Kim Y, Kwon OK, Chae S, Jung HJ, Ahn S, Jeon JM, Sung E, Kim S, Ki SH, Chung KW, Chung HY, Jung YS, Hwang DH, Lee S.

Proteomics. 2017 Dec 27. doi: 10.1002/pmic.201700240. [Epub ahead of print]

PMID: 29280565

Abstract

Calorie restriction (CR) is the most frequently studied mechanism for increasing longevity, protecting against stress, and delaying age-associated diseases. Most studies have initiated CR in young animals to determine the protective effects against aging. Although aging phenomena are well-documented, the molecular mechanisms of aging and CR remain unclear. In this study, we observed changes in hepatic proteins upon age-related and diet-restricted changes in the rat liver using quantitative proteomics. Quantitative proteomes were measured using tandem mass tag (TMT) labeling followed by liquid chromatography-tandem mass spectrometry. We compared protein levels in livers from young (6-months-old) and old (25-months-old) rats with 40% calorie-restricted (YCR and OCR, respectively) or ad libitum diets. In total, 44,279 peptides and 3,134 proteins were identified and 260 differentially expressed proteins were found. Functional enrichment analysis showed that these proteins were mainly involved in glucose and fatty acid metabolism-related processes, consistent with the theory that energy metabolism regulation is dependent on age-related and calorie-restricted changes in liver tissue. In addition, proteins mediating inflammation and gluconeogenesis were increased in OCR livers, but not YCR livers. These results showed that CR in old rats might not have anti-aging benefits because liver inflammation was increased.

KEYWORDS:

aging; caloric restriction; energy metabolism; proteomics; quantitative proteomics

 

The Sexual Dimorphism of Dietary Restriction Responsiveness in Caenorhabditis elegans.

Honjoh S, Ihara A, Kajiwara Y, Yamamoto T, Nishida E.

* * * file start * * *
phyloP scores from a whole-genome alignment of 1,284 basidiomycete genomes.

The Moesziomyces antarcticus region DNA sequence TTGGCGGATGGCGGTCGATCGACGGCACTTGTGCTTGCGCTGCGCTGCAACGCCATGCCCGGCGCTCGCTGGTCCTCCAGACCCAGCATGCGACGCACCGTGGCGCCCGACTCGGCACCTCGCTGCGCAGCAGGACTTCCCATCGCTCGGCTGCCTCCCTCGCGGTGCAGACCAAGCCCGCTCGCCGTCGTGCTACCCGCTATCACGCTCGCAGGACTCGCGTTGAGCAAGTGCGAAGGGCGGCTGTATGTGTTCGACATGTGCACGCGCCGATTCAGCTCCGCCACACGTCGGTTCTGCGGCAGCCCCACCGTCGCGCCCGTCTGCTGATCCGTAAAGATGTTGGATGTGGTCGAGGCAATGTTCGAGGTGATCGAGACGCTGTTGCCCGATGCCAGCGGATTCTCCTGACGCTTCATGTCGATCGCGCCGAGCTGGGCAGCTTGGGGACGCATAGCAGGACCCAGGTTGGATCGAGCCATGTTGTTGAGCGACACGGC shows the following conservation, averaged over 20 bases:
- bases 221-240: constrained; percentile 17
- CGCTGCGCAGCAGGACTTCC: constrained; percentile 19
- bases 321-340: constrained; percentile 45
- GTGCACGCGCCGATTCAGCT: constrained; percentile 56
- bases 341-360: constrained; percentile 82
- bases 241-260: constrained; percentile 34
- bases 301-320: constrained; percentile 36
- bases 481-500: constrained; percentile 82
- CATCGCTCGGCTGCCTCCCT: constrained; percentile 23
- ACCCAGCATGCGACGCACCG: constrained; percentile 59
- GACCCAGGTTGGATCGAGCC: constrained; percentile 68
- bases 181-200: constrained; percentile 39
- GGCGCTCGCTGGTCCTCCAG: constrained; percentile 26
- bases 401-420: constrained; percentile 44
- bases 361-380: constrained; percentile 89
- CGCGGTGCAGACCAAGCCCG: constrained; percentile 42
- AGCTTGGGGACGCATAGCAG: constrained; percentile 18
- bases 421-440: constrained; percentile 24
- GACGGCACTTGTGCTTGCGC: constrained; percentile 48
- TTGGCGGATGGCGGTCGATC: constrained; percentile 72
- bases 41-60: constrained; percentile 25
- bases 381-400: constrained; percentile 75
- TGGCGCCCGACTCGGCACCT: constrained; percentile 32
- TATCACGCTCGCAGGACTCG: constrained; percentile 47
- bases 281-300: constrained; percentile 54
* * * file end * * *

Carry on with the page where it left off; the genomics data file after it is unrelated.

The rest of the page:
Cell Rep. 2017 Dec 26;21(13):3646-3652. doi: 10.1016/j.celrep.2017.11.108.

PMID: 29281814

http://www.cell.com/cell-reports/fulltext/S2211-1247(17)31792-8

Abstract

Organismal lifespan is highly plastic in response to environmental cues, and dietary restriction (DR) is the most robust way to extend lifespan in various species. Recent studies have shown that sex also is an important factor for lifespan regulation; however, it remains largely unclear how these two factors, food and sex, interact in lifespan regulation. The nematode Caenorhabditis elegans has two sexes, hermaphrodite and male, and only the hermaphrodites are essential for the short-term succession of the species. Here, we report an extreme sexual dimorphism in the responsiveness to DR in C. elegans; the essential hermaphrodites show marked longevity responses to various forms of DR, but the males show few longevity responses and sustain reproductive ability. Our analysis reveals that the sex determination pathway and the steroid hormone receptor DAF-12 regulate the sex-specific DR responsiveness, integrating sex and environmental cues to determine organismal lifespan.

KEYWORDS:

C. elegans; DAF-12; TRA-1; dietary restriction; gging; insulin/IGF-1-like signaling; lifespan; sex

"Female mice with lower IGF-1 signaling live longer than control mice, but male mice do not (Holzenberger et al., 2003)."

>>>>>>>>>>>>>>

Nature. 2003 Jan 9;421(6919):182-7. Epub 2002 Dec 4.

IGF-1 receptor regulates lifespan and resistance to oxidative stress in mice.

Holzenberger M, Dupont J, Ducos B, Leneuve P, Géloën A, Even PC, Cervera P, Le Bouc Y.

Abstract

Studies in invertebrates have led to the identification of a number of genes that regulate lifespan, some of which encode components of the insulin or insulin-like signalling pathways. Examples include the related tyrosine kinase receptors InR (Drosophila melanogaster) and DAF-2 (Caenorhabditis elegans) that are homologues of the mammalian insulin-like growth factor type 1 receptor (IGF-1R). To investigate whether IGF-1R also controls longevity in mammals, we inactivated the IGF-1R gene in mice (Igf1r). Here, using heterozygous knockout mice because null mutants are not viable, we report that Igf1r(+/-) mice live on average 26% longer than their wild-type littermates (P < 0.02). Female Igf1r(+/-) mice live 33% longer than wild-type females (P < 0.001), whereas the equivalent male mice show an increase in lifespan of 16%, which is not statistically significant. Long-lived Igf1r(+/-) mice do not develop dwarfism, their energy metabolism is normal, and their nutrient uptake, physical activity, fertility and reproduction are unaffected. The Igf1r(+/-) mice display greater resistance to oxidative stress, a known determinant of ageing. These results indicate that the IGF-1 receptor may be a central regulator of mammalian lifespan.

 

Special Issue: Caloric Restriction and Restrictive Diets: Interventions that Target the Biology of Aging